I got my first response to my outreach letters a few days ago. From the head of urology at a hospital that treats children, and they are "ramping up" their expertise and services to children with DSD, so he said my letter came at the perfect time!
I am really looking forward to getting contacted the next time they have a patient or family who would like some peer support.
As for the amazing guy I mentioned a few posts previously - he and I have had three "dates" thus far and the next one is scheduled for Sunday. It has been nearly impossible to see each other given my being out of town for work, his being out of town for vacation, and even more trips planned coming up. Aside from that though, I am sensing a slowness on his part. And we are both really patiently and deliberately getting to know one another without rushing anything. I like this approach. A lot.
This guy is really unlike anyone I think I've ever met, and I find myself really treasuring our conversations. There has been absolutely zero physical contact, but due to the nature of our conversations and some email exchanges, I feel in some ways more intimate with him than I have felt with anyone for a very long time.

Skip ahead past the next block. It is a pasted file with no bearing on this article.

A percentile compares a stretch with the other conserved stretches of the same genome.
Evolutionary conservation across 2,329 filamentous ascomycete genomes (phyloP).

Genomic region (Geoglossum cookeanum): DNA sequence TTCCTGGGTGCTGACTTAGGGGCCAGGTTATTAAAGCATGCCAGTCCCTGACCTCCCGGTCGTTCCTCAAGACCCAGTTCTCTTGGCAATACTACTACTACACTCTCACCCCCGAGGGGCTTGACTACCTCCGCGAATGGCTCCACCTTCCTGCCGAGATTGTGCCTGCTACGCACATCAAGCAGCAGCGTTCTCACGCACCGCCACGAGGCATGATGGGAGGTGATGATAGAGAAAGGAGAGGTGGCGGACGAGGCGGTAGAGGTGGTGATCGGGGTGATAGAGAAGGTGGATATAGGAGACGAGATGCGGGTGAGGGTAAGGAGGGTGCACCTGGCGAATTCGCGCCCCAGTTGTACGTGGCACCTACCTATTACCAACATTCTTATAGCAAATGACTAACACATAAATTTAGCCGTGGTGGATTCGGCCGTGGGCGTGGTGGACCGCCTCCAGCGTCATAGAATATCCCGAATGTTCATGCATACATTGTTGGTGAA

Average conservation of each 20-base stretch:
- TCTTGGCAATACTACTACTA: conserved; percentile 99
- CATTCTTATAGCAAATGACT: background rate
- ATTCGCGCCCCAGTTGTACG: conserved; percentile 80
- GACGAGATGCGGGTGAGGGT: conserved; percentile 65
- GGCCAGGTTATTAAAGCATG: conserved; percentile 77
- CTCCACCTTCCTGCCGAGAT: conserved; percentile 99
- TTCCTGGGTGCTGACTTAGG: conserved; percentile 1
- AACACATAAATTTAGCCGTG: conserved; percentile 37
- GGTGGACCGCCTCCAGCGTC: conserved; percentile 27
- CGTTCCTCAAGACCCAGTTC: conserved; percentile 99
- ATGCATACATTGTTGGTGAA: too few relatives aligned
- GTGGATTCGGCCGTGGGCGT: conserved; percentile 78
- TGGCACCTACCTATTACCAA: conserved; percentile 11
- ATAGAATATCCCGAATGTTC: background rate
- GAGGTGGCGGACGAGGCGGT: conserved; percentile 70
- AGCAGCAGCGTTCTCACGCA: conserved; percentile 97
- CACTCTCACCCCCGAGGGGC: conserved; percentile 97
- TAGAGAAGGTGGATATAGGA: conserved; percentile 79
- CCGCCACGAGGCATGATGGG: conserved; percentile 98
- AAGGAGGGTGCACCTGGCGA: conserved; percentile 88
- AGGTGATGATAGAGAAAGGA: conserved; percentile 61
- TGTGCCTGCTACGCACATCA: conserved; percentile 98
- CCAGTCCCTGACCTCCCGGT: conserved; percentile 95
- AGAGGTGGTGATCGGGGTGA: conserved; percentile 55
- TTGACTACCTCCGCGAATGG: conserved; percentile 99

In this case I've chosen a somewhat phased approach to disclosure of having AIS.
On our third date, my being infertile came up. I had broached the subject in an earlier email where we discussed the pivotal "events" in our lives that had shaped us. He has shared some very heavy stuff with me already, so on date #3 I related the story of my surgery at 17 and the events leading up to it. He now knows exactly what I knew up until 2 1/2 - 3 years ago. I told him there was more to the story, but that I'd have to save the rest for another time given how short our last date had to be.
On Sunday most likely, I'll bring up the AIS. I'm half nervous. And half strangely not. If everything I've interpeted about this guy's character is true, it will be no big deal, and he will respect me more for having shared it with him, and for the positive things I have done with my new-found knowledge.
And if not? Well, I'll cross that bridge then.
His reaction to the infertility issue was surprise that it had really ever bugged anyone else, and reassurance that this wasn't an issue for him. I am crossing my fingers and hoping for an equally positive reaction to the next big "event" in my life where I learned the full truth of my diagnosis.
I'll keep you updated. Send good vibes.